That also marked the third straight Michigan House election since redistricting with double-digit efficiency gaps favoring Republicans. Stephanopoulos said such a trend is “virtually unprecedented” and indicative of a durable Republican advantage.

Republicans controlled both chambers of the Michigan Legislature, as well as the governor’s office, when the maps were redrawn in 2011.

As lawmakers prepared to vote on those maps, former Democratic state Rep. Lisa Brown says a top Republican lawmaker showed her two potential maps. One kept her in the same district while the other shifted her neighborhood into a predominantly Republican district to the east.

Brown said she was offered a deal: Vote with Republicans or get stuck with the less-favorable map. She declined.

As a result, Brown said, “I was gerrymandered out of my district.”

Instead of opting for a re-election campaign, she ran for Oakland County clerk, a position she still holds.


The Michigan House redistricting was led in 2011 by then-state Rep. Pete Lund, a Republican who now is the Michigan director of Americans for Prosperity, a conservative interest group backed by billionaire industrialists Charles and David Koch. Lund told the AP that he doesn’t remember the details of his redistricting conversation with Brown and doesn’t recall trying to draw anyone out of a district.

He said if Michigan’s House districts appear to have any “distortion,” it’s because Democrats are naturally concentrated in the state’s urban areas and because Republicans tried to comply with the federal Voting Rights Act by ensuring racial minorities have large enough concentrations to elect a representative of their choice.

Lund denied gerrymandering districts to favor Republicans, instead blaming Democrats for their own losses.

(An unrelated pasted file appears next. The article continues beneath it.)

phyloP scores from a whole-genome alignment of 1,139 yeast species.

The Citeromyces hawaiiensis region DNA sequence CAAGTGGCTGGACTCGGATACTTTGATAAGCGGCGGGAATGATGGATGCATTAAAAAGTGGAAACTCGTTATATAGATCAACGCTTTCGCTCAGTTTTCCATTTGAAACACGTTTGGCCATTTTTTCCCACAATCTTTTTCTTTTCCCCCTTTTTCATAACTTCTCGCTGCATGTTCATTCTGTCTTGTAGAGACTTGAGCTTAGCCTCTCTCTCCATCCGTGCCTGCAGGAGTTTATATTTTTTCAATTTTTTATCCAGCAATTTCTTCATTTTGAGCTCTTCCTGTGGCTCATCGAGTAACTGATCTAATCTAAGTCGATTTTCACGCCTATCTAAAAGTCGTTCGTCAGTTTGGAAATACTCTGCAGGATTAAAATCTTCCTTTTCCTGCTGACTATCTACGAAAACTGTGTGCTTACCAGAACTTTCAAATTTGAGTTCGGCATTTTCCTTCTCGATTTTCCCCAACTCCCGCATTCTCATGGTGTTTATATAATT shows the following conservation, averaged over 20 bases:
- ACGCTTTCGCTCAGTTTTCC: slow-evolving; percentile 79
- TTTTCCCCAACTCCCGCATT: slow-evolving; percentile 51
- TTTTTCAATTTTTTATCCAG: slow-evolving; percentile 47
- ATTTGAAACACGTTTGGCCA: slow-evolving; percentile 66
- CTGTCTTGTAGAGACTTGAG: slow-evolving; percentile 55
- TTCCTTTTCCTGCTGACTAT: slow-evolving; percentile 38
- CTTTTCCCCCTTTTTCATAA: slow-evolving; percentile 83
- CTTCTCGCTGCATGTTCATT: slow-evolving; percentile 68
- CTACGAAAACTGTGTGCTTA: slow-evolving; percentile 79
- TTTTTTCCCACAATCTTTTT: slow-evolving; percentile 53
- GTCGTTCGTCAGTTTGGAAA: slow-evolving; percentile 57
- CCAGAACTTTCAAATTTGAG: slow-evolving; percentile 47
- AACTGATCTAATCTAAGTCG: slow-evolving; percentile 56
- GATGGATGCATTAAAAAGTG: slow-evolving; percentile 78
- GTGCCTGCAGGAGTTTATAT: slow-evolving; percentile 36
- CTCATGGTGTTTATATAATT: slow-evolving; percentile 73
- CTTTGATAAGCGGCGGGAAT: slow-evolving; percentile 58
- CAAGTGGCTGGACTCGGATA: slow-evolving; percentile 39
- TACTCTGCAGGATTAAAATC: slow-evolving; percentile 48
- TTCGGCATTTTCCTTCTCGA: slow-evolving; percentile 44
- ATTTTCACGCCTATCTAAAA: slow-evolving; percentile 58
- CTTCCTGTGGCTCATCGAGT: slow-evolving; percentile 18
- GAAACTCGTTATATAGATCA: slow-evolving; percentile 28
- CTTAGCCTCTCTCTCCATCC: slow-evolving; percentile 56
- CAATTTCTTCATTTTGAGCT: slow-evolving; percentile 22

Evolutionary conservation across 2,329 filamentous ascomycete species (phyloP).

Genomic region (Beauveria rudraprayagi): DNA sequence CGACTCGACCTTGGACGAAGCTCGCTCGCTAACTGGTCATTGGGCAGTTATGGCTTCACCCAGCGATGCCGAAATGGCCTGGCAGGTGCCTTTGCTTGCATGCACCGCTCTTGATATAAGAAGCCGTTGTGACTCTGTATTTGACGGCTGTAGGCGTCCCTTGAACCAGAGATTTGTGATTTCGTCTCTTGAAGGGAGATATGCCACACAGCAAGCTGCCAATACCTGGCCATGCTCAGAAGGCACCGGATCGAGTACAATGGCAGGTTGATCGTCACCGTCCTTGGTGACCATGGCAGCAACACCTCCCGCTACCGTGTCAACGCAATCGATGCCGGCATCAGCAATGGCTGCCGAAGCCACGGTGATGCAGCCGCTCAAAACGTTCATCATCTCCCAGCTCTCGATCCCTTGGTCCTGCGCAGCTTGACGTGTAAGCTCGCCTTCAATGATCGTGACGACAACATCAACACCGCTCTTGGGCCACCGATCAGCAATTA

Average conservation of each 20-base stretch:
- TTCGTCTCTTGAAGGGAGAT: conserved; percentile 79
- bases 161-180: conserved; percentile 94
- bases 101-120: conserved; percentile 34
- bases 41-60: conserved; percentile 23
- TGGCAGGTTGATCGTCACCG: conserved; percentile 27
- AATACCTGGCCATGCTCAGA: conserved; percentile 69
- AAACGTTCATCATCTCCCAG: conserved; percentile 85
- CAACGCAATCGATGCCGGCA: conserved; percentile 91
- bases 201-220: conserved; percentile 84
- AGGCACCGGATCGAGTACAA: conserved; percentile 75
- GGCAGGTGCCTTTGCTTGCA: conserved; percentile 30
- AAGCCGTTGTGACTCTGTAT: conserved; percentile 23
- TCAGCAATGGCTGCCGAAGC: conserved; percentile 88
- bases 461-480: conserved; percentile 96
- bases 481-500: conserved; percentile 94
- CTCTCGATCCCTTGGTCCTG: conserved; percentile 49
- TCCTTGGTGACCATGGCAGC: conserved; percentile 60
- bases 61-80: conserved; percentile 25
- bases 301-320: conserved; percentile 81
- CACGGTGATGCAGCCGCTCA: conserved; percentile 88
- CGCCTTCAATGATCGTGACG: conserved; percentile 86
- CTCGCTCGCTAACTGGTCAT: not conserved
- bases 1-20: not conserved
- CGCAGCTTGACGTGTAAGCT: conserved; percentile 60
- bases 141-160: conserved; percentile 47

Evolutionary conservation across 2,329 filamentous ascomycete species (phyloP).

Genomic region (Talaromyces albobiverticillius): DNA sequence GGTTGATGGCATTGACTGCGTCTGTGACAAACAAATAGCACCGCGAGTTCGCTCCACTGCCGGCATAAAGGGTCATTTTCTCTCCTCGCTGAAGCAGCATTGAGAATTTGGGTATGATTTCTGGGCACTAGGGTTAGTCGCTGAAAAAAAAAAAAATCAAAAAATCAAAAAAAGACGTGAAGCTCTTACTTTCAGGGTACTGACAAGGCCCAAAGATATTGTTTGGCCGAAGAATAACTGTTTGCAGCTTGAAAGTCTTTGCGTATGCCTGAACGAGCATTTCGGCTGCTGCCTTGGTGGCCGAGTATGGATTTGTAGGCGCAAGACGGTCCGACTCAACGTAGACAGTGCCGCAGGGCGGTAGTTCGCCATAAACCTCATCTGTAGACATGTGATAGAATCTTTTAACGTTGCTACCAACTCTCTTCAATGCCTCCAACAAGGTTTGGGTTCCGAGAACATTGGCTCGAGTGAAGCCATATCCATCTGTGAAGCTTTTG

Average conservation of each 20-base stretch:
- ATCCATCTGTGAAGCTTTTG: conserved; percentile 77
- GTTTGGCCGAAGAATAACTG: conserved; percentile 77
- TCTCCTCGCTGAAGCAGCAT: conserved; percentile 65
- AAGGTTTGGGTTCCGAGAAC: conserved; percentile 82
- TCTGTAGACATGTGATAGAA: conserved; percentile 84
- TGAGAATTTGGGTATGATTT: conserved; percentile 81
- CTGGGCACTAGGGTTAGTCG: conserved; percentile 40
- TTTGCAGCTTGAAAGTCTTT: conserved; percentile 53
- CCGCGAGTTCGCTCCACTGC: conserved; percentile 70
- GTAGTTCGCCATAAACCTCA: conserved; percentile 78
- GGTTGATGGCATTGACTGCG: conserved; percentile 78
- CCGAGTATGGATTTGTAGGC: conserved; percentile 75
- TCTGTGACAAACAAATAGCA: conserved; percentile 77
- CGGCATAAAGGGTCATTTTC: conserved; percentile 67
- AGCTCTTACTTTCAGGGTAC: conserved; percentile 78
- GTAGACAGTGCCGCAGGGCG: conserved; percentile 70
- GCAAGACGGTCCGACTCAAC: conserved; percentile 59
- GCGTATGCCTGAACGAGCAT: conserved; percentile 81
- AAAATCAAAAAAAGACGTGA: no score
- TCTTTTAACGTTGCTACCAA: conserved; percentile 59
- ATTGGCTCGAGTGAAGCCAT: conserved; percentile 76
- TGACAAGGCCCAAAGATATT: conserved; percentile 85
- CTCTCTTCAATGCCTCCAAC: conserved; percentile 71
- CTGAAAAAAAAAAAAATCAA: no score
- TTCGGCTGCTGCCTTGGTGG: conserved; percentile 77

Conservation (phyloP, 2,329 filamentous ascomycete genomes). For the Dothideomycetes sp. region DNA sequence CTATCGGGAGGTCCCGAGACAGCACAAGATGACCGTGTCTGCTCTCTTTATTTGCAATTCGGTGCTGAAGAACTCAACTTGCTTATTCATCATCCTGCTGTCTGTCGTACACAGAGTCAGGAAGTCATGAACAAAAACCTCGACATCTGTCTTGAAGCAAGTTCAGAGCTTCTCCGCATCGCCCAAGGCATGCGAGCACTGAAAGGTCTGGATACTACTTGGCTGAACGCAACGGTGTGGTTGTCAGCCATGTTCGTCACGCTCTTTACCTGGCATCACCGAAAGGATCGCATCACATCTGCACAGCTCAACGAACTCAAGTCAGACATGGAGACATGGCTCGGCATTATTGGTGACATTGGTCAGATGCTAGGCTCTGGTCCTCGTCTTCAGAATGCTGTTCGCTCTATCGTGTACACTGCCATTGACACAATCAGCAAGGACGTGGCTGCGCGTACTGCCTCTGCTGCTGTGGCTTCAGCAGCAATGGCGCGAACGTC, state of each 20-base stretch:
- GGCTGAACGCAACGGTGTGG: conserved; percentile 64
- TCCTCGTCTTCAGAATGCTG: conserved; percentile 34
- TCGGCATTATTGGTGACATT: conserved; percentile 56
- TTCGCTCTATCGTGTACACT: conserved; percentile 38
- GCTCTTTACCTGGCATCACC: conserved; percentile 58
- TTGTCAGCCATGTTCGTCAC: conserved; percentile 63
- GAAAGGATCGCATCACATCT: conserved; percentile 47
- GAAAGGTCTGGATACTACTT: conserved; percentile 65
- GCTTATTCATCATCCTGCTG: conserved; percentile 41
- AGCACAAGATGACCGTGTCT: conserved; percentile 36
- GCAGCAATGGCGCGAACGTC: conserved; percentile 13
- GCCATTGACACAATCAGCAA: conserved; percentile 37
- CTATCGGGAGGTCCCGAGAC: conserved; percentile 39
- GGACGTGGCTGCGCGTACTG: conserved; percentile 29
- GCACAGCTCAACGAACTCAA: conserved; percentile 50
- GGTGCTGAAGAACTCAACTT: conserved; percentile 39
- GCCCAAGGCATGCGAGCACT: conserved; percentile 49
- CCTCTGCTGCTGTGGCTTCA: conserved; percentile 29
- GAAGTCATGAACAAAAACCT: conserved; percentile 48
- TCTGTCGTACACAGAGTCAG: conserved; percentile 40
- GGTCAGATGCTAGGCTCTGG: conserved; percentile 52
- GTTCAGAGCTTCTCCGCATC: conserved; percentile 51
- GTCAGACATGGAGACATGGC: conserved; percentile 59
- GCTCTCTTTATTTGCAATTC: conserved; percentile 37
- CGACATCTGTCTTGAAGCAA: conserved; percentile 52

“The Democrats don’t know how to run campaigns; they’re horrible at it. We beat them right and left,” he said.

State House Minority Leader Tim Greimel stepped down from his leadership post after his party failed to cut into the Republican majority in 2016.

“Is it truly impossible for Democrats to win a majority in the statehouse with the districts drawn the way they are? I don’t know,” he said. “But it certainly makes it far more difficult – and that’s the purpose of gerrymandering.”


Experts agree with parts of both Lund’s explanation and Greimel’s. The clustering of Democrats in urban areas creates some “unintentional gerrymandering” that works against them, said Jowei Chen, an associate political science professor at the University of Michigan.

“But overt partisan gerrymandering is certainly a big part of the explanation, as well,” both in Michigan and elsewhere, Chen said.

The current Republican supremacy in many states traces to the 2010 elections, when a Republican wave two years after Democrat Barack Obama was elected president allowed the party to grasp full control of 25 state legislatures and 29 governorships. That was just in time to carry out the mandatory duty of redistricting based on the 2010 Census.

Since then, the Republican dominance has grown to 33 legislatures and 33 governorships – doubling the totals for Democrats – as well as both chambers of Congress and the presidency.

Acknowledging Republican dominance in many states, Democrats recently launched an initiative led by former Attorney General Eric Holder and aided by Obama that is intended to better position the party for the redistricting process after the 2020 Census.

Their three-pronged approach will target key state races, support legal challenges to current maps and pursue ballot initiatives to change the redistricting methods in some states.